JR Hildebrand is driver of the No. 6 Preferred Freezer Fuzzy's Vodka Chevrolet for Ed Carpenter Racing at this month's two Verizon IndyCar Series races at Indianapolis Motor Speedway. He is also an INDYCAR Voices columnist.
I’ve spent a fair amount of time over the last couple years exploring immersive technologies, and it’s been a pretty awesome ride.
My first foray as a more serious participant in the space came last year when I joined with an all-star team of people from different backgrounds to create a demo of what Indy car-focused educational programming could look like in virtual reality. You can get a basic sense of that at IndyLabVR.org.
I want to tell you a little about this medium of tech and how I feel it’s poised to fundamentally change the way that you interact with sports like INDYCAR.
In the last couple years, we have seen virtual reality go from tech that seemed like something out of science fiction to a real, tangible technology to which we now have immediate consumer access. Facebook’s $2 billion purchase of Oculus in 2014 was in many ways the catalyst for public recognition of the technology’s relevance. It was a bold move considering the much-anticipated Oculus Rift was only just made available for sale to the public this year, but a strong indicator of things to come.
The VR and AR (augmented reality) segment is projected to be a $120 billion industry by 2020, and you can be sure all the major players are vying for their cut of the pie. Competition is a good thing for us as end users – Samsung’s GearVR headset that runs off a Galaxy smartphone has already halved in cost to just $100, for example, while visual and interactive quality continues to improve across the board. There’s no doubt that VR/AR is an “exponential technology” not unlike digital photography, personal video or smartphones. The freight train is just cresting the hill and about to start picking up steam in a hurry.
I know what you’re thinking: “JR, thanks for the info, but what does this have to do with anything?”
I’ll tell you. It has to do with the future of the experience that you have as a consumer of sports, and in some ways, particularly motorsports. Go with me on this for a minute.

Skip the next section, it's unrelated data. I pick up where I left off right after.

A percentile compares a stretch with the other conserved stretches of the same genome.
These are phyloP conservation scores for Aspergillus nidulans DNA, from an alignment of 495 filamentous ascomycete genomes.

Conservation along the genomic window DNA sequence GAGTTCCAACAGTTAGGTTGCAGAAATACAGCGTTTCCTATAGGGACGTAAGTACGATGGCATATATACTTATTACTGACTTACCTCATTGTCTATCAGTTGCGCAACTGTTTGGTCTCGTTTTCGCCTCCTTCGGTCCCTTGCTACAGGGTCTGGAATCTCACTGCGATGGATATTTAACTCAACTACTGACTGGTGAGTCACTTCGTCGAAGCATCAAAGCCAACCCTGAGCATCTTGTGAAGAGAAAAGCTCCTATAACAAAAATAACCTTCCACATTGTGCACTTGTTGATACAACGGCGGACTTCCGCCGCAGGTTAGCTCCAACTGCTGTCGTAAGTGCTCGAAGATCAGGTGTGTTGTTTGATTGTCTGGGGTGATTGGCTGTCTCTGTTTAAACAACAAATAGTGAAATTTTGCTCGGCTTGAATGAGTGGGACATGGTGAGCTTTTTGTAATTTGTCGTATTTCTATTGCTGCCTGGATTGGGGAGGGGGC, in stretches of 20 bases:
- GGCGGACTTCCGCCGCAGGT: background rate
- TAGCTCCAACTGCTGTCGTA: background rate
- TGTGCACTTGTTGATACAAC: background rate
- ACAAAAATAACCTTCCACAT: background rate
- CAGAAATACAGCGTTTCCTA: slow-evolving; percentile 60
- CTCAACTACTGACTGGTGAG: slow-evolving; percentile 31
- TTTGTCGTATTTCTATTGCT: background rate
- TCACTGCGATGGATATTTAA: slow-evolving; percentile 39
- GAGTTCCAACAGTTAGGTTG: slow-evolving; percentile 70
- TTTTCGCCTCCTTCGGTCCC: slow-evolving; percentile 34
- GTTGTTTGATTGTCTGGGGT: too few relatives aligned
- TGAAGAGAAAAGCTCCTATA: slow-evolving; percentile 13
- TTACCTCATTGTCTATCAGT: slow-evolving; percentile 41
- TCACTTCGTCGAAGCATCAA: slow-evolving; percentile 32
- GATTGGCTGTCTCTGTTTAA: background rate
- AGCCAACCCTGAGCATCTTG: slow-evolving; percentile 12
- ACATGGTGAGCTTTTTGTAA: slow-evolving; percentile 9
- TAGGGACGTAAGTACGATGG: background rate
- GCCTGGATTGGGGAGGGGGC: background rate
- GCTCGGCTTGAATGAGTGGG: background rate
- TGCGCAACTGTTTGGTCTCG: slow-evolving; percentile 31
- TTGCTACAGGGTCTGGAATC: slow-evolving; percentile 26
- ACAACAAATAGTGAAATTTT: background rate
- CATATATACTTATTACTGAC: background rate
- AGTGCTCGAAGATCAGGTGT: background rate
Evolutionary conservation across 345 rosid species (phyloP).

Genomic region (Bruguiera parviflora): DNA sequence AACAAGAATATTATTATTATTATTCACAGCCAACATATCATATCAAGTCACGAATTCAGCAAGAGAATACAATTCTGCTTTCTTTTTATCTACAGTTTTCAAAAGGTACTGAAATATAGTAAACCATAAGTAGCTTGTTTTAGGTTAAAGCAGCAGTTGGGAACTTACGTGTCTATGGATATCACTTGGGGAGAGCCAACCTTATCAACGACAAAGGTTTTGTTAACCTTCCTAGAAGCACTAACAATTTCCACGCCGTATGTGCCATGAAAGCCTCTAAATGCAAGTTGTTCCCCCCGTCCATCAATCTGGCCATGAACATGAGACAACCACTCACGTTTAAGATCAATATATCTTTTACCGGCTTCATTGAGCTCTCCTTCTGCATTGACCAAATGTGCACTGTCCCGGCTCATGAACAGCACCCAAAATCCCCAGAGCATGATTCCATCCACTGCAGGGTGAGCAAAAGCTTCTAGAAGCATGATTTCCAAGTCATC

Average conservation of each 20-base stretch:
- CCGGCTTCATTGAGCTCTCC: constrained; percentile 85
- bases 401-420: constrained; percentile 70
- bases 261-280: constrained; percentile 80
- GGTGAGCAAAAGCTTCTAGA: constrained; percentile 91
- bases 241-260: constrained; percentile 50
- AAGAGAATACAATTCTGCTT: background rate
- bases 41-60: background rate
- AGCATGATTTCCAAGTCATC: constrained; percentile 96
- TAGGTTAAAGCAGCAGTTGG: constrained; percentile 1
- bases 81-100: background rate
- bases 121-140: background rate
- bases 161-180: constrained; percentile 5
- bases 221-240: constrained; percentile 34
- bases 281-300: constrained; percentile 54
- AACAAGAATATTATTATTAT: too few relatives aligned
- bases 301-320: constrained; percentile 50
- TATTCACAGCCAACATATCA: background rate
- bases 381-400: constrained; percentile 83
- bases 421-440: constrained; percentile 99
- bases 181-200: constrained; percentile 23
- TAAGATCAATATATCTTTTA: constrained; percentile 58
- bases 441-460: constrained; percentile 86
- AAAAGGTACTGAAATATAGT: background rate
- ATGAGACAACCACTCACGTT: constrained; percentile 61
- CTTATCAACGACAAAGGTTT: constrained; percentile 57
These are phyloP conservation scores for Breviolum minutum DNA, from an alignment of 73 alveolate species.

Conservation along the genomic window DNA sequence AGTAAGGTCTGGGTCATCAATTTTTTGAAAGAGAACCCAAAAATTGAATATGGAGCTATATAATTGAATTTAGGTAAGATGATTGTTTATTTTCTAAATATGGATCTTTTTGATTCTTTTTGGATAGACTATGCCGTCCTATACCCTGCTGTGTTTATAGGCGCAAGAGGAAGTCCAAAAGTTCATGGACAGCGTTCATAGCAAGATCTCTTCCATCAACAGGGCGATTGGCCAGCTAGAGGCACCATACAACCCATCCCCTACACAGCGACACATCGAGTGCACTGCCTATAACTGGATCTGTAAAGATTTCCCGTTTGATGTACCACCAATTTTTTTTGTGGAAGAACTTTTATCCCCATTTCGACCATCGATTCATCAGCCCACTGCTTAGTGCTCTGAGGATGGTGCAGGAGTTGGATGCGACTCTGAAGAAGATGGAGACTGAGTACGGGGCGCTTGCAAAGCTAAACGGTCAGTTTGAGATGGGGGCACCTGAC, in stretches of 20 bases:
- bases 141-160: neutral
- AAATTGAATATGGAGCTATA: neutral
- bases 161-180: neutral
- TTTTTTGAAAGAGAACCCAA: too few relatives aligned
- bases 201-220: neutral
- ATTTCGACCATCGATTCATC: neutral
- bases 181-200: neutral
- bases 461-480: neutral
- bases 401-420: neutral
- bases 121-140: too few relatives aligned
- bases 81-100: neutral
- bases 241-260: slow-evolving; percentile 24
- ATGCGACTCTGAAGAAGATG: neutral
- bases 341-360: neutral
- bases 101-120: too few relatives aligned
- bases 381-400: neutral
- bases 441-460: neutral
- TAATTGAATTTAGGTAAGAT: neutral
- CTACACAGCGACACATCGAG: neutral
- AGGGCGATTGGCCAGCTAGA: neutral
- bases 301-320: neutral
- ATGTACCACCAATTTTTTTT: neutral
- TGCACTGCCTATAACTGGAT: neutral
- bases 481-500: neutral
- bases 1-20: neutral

What is the thing that you want most when you attend a sporting event? For me it’s access. I want to be able to walk on the field at AT&T Park while the San Francisco Giants are taking batting practice, I want to be standing there feeling the ground shake as 11 defenders chase Andrew Luck down the sideline and push him out of bounds and, when I think about the Verizon IndyCar Series, I want to be standing next to the timing stand as the No. 9 crew guys bust out their final pit stop and Scott Dixon smokes the tires out of the box to leapfrog the leader. I want to get behind the scenes. I want to feel like I’m a part of it, like I’ve got an insider’s view of the action. Who doesn’t?
In reality, this is nearly impossible. Even with the absolute best seats in the house, you’re still an observer from the outside, all-access passes or not. There is a boundary to where you can go and how close you can get.
In some ways, television addresses this in being able to show you what’s going on in these otherwise inaccessible places. TV allows us to get all this added information that you don’t get at the actual event because there are people as a part of the broadcasts that do have all the access you want. The shortcoming here is that, no matter how big, you’re still viewing it all on a rectangular box that’s dictating to you what you see. You have no personal control – what you view from a particular place is being decided for you.